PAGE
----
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This article was published on January 19, 2011

Twitter rumours lead to ‘London gunman’ confusion

Twitter rumours lead to ‘London gunman’ confusion
Martin SFP Bryant
Story by

Martin SFP Bryant


Martin Bryant is founder of Big Revolution, where he helps tech companies refine their proposition and positioning, and develops high-qualit Martin Bryant is founder of Big Revolution, where he helps tech companies refine their proposition and positioning, and develops high-quality, compelling content for them. He previously served in several roles at TNW, including Editor-in-Chief. He left the company in April 2016 for pastures new.

Today, if you believed certain corners of the Twitterverse, there had been a shooting in central London. As it turned out, it was the latest case of Twitter helping to amplify false information.

“Gun alert in Oxford Circus right now. Is it true?” asked one of the tweets, while many more continued to spread the rumour with talk of a “Gunman on the move” and sounds of shots spreading among concerned tweeters.

In actual fact, explains The Telegraph, the whole thing stemmed from details of a police training exercise in dealing with gunmen somehow ending up being taken as fact and tweeted. London’s Metropolitan Police issued a statement explaining “It would appear that some information about a routine police training exercise being held today has inadvertently got into the public domain. As part of that exercise, participants have been given a hypothetical written scenario which involved an armed incident on Oxford Street.”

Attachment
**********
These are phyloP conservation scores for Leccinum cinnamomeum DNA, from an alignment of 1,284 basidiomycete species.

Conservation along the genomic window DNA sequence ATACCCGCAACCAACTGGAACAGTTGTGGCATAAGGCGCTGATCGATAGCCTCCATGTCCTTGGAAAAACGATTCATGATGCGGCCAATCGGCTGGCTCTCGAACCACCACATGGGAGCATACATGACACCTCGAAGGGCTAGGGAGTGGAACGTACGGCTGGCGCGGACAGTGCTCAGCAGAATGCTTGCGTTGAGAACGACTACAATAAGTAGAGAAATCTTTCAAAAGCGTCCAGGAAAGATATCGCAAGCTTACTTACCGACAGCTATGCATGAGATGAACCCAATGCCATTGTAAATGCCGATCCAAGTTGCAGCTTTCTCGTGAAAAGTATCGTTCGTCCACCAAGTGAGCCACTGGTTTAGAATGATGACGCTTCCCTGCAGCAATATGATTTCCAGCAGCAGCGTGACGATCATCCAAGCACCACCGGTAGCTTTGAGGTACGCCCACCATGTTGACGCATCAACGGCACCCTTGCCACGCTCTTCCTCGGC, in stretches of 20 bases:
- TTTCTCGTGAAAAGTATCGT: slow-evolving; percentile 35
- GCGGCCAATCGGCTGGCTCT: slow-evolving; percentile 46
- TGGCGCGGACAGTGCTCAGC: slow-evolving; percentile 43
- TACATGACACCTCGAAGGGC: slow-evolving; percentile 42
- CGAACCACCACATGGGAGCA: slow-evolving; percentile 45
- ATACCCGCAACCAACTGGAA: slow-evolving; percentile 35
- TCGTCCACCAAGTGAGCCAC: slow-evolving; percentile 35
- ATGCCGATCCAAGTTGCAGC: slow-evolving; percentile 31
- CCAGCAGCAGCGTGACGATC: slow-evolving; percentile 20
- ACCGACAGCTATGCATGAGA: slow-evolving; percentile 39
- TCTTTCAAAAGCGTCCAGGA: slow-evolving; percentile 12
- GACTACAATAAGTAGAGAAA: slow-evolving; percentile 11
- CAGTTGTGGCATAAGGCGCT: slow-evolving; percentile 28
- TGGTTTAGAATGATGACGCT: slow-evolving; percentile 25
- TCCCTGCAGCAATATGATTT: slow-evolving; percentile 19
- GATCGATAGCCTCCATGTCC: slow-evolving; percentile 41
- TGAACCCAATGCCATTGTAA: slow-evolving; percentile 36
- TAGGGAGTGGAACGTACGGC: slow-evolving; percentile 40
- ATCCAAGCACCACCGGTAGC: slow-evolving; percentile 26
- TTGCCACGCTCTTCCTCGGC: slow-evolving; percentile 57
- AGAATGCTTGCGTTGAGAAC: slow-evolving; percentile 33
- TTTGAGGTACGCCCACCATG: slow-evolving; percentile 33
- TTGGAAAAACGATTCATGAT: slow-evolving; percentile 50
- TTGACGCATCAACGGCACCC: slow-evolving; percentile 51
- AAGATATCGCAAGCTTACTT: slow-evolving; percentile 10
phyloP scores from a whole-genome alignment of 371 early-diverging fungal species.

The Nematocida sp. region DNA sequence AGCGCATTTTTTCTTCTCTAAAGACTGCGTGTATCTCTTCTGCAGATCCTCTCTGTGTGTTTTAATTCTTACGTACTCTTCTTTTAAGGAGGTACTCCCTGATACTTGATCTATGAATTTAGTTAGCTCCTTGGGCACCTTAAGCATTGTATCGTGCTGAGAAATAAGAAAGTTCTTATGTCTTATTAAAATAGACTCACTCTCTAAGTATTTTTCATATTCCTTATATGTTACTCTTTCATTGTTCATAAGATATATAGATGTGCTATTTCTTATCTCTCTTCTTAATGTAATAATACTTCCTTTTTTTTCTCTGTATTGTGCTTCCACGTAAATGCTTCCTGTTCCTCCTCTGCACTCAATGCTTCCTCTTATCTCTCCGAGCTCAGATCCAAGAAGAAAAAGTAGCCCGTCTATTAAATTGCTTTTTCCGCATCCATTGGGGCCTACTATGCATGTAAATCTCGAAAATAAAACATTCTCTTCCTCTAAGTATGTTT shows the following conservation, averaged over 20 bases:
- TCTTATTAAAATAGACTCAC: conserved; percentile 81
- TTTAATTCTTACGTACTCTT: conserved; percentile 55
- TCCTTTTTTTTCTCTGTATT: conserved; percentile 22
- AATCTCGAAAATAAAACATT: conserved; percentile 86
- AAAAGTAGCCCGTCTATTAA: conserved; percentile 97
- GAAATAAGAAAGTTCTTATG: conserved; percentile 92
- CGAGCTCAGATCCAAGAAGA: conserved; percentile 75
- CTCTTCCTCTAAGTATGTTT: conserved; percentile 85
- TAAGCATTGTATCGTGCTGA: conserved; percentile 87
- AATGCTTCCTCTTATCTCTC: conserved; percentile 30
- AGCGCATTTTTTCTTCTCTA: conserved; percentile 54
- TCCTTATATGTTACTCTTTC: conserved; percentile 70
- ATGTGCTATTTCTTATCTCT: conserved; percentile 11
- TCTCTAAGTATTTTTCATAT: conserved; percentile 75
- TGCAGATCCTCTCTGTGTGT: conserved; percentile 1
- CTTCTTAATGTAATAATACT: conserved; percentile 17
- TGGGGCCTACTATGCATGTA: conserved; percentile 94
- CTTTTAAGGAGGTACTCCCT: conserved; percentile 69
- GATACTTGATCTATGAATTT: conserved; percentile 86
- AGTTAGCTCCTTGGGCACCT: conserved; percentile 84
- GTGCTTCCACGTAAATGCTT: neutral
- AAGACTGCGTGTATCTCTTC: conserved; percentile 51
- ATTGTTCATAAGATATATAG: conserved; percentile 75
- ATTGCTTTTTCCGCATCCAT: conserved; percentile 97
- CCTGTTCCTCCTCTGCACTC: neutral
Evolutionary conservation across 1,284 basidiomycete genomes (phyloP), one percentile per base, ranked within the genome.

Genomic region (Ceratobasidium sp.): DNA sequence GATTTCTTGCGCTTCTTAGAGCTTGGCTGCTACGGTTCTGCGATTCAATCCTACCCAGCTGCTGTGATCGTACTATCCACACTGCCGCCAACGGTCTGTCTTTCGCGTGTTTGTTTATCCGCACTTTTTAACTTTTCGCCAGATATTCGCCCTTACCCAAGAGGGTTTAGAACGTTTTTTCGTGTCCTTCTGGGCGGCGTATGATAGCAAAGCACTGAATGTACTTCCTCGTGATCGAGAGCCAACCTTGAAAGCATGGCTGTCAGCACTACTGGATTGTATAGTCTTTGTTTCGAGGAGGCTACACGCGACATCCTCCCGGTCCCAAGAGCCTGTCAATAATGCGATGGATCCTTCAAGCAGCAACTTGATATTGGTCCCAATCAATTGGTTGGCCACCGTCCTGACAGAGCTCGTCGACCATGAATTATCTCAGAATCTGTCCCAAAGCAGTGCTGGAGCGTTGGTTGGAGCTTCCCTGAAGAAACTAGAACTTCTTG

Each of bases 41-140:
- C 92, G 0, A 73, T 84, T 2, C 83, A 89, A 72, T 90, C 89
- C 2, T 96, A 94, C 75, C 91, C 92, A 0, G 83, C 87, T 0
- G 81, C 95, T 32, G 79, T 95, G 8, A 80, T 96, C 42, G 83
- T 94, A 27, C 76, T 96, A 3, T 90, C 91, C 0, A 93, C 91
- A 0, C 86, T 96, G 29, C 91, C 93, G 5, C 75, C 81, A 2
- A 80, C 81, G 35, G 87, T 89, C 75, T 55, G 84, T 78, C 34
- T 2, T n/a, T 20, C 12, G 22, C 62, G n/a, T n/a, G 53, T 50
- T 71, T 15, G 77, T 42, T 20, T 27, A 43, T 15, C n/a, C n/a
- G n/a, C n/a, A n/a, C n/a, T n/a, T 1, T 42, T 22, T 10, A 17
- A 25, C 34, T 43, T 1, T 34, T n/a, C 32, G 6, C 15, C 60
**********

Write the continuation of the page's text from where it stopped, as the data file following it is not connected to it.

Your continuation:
The whispers that led to “Oxford Circus” trending on Twitter and a whole heap of worry around the capital today have been compiled into an Exquisite Tweets collection that is well worth reading through. Unfortunately, twisting the truth even further, the initial source of the entire affair is wrongly attributed to a tweet about a fashion shoot. While  it would be hilarious if a tweet about a shooting pictures of models somehow escalated into a warning of gunmen on the loose, it appears that actually the real source tweets that caused the confusion have now been deleted. It caught The Guardian out though. Its Media Monkey blog had to apologise after reporting the series of tweets as accurate, closing with “Looks like it’s Monkey that will be heading back to journalism school for a social media refresher course.”

The whole affair highlights that now we all have the ability to spread news at lightning speed to the world, we should remember that no matter how juicy the nuggets may be – a little fact checking goes a long way. That said, asking “Is a shooting happening?” on Twitter is a form of fact checking, even if it does also help spread the rumour. It’s a catch 22 situation and no mistake. What’s the solution? I wish I knew. Maybe it’s just as simple as “Don’t believe everything that you read”.